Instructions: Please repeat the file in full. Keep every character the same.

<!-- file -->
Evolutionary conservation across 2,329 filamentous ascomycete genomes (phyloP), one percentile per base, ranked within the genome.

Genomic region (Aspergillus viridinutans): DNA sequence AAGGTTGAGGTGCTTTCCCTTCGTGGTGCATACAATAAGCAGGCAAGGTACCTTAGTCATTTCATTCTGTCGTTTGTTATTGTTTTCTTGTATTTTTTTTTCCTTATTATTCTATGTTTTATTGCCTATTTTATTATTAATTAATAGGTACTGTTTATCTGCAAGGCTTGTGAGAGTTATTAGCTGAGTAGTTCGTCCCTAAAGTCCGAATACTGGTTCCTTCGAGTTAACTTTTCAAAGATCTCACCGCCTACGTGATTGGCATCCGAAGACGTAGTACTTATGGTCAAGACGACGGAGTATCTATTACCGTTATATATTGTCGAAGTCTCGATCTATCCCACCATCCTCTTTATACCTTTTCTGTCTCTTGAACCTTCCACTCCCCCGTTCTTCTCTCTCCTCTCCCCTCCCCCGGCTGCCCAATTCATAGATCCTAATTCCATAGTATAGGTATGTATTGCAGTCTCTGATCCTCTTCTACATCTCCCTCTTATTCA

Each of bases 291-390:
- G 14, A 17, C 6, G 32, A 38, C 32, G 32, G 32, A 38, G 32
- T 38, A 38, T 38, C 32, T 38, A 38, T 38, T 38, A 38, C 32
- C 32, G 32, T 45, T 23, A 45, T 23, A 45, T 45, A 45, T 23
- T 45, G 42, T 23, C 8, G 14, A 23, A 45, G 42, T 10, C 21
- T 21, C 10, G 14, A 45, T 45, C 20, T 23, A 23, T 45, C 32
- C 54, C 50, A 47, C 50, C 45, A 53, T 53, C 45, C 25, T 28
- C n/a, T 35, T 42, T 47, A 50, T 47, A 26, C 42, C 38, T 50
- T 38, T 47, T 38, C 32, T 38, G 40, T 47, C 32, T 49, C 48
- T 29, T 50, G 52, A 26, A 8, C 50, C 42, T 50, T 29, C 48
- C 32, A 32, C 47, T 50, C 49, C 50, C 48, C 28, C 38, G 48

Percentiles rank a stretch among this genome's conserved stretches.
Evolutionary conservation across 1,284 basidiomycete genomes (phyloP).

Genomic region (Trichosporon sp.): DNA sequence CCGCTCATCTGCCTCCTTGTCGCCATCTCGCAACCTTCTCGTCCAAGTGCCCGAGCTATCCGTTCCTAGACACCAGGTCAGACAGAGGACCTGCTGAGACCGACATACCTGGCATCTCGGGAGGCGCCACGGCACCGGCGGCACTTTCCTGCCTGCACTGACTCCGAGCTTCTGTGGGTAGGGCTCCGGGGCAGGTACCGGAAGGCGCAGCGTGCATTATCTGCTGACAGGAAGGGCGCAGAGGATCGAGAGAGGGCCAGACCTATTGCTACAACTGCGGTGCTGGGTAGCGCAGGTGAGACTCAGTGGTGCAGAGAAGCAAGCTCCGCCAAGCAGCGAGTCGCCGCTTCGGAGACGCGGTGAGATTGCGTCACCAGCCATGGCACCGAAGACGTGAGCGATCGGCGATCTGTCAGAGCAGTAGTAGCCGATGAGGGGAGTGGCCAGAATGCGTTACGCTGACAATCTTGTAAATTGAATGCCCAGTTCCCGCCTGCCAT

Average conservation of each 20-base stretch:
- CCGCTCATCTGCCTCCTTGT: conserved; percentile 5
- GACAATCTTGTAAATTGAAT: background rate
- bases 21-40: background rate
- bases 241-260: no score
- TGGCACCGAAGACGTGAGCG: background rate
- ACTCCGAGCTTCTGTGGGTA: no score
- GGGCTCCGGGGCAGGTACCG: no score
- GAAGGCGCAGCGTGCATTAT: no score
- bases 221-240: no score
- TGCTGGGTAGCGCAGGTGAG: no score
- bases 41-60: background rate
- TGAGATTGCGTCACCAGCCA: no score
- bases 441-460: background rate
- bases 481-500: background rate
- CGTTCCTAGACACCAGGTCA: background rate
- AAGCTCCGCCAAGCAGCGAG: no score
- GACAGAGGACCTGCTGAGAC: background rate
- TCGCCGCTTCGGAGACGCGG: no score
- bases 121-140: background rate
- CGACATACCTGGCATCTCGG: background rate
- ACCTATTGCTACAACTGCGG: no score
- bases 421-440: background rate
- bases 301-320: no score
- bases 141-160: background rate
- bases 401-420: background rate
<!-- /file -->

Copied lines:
Evolutionary conservation across 2,329 filamentous ascomycete genomes (phyloP), one percentile per base, ranked within the genome.

Genomic region (Aspergillus viridinutans): DNA sequence AAGGTTGAGGTGCTTTCCCTTCGTGGTGCATACAATAAGCAGGCAAGGTACCTTAGTCATTTCATTCTGTCGTTTGTTATTGTTTTCTTGTATTTTTTTTTCCTTATTATTCTATGTTTTATTGCCTATTTTATTATTAATTAATAGGTACTGTTTATCTGCAAGGCTTGTGAGAGTTATTAGCTGAGTAGTTCGTCCCTAAAGTCCGAATACTGGTTCCTTCGAGTTAACTTTTCAAAGATCTCACCGCCTACGTGATTGGCATCCGAAGACGTAGTACTTATGGTCAAGACGACGGAGTATCTATTACCGTTATATATTGTCGAAGTCTCGATCTATCCCACCATCCTCTTTATACCTTTTCTGTCTCTTGAACCTTCCACTCCCCCGTTCTTCTCTCTCCTCTCCCCTCCCCCGGCTGCCCAATTCATAGATCCTAATTCCATAGTATAGGTATGTATTGCAGTCTCTGATCCTCTTCTACATCTCCCTCTTATTCA

Each of bases 291-390:
- G 14, A 17, C 6, G 32, A 38, C 32, G 32, G 32, A 38, G 32
- T 38, A 38, T 38, C 32, T 38, A 38, T 38, T 38, A 38, C 32
- C 32, G 32, T 45, T 23, A 45, T 23, A 45, T 45, A 45, T 23
- T 45, G 42, T 23, C 8, G 14, A 23, A 45, G 42, T 10, C 21
- T 21, C 10, G 14, A 45, T 45, C 20, T 23, A 23, T 45, C 32
- C 54, C 50, A 47, C 50, C 45, A 53, T 53, C 45, C 25, T 28
- C n/a, T 35, T 42, T 47, A 50, T 47, A 26, C 42, C 38, T 50
- T 38, T 47, T 38, C 32, T 38, G 40, T 47, C 32, T 49, C 48
- T 29, T 50, G 52, A 26, A 8, C 50, C 42, T 50, T 29, C 48
- C 32, A 32, C 47, T 50, C 49, C 50, C 48, C 28, C 38, G 48

Percentiles rank a stretch among this genome's conserved stretches.
Evolutionary conservation across 1,284 basidiomycete genomes (phyloP).

Genomic region (Trichosporon sp.): DNA sequence CCGCTCATCTGCCTCCTTGTCGCCATCTCGCAACCTTCTCGTCCAAGTGCCCGAGCTATCCGTTCCTAGACACCAGGTCAGACAGAGGACCTGCTGAGACCGACATACCTGGCATCTCGGGAGGCGCCACGGCACCGGCGGCACTTTCCTGCCTGCACTGACTCCGAGCTTCTGTGGGTAGGGCTCCGGGGCAGGTACCGGAAGGCGCAGCGTGCATTATCTGCTGACAGGAAGGGCGCAGAGGATCGAGAGAGGGCCAGACCTATTGCTACAACTGCGGTGCTGGGTAGCGCAGGTGAGACTCAGTGGTGCAGAGAAGCAAGCTCCGCCAAGCAGCGAGTCGCCGCTTCGGAGACGCGGTGAGATTGCGTCACCAGCCATGGCACCGAAGACGTGAGCGATCGGCGATCTGTCAGAGCAGTAGTAGCCGATGAGGGGAGTGGCCAGAATGCGTTACGCTGACAATCTTGTAAATTGAATGCCCAGTTCCCGCCTGCCAT

Average conservation of each 20-base stretch:
- CCGCTCATCTGCCTCCTTGT: conserved; percentile 5
- GACAATCTTGTAAATTGAAT: background rate
- bases 21-40: background rate
- bases 241-260: no score
- TGGCACCGAAGACGTGAGCG: background rate
- ACTCCGAGCTTCTGTGGGTA: no score
- GGGCTCCGGGGCAGGTACCG: no score
- GAAGGCGCAGCGTGCATTAT: no score
- bases 221-240: no score
- TGCTGGGTAGCGCAGGTGAG: no score
- bases 41-60: background rate
- TGAGATTGCGTCACCAGCCA: no score
- bases 441-460: background rate
- bases 481-500: background rate
- CGTTCCTAGACACCAGGTCA: background rate
- AAGCTCCGCCAAGCAGCGAG: no score
- GACAGAGGACCTGCTGAGAC: background rate
- TCGCCGCTTCGGAGACGCGG: no score
- bases 121-140: background rate
- CGACATACCTGGCATCTCGG: background rate
- ACCTATTGCTACAACTGCGG: no score
- bases 421-440: background rate
- bases 301-320: no score
- bases 141-160: background rate
- bases 401-420: background rate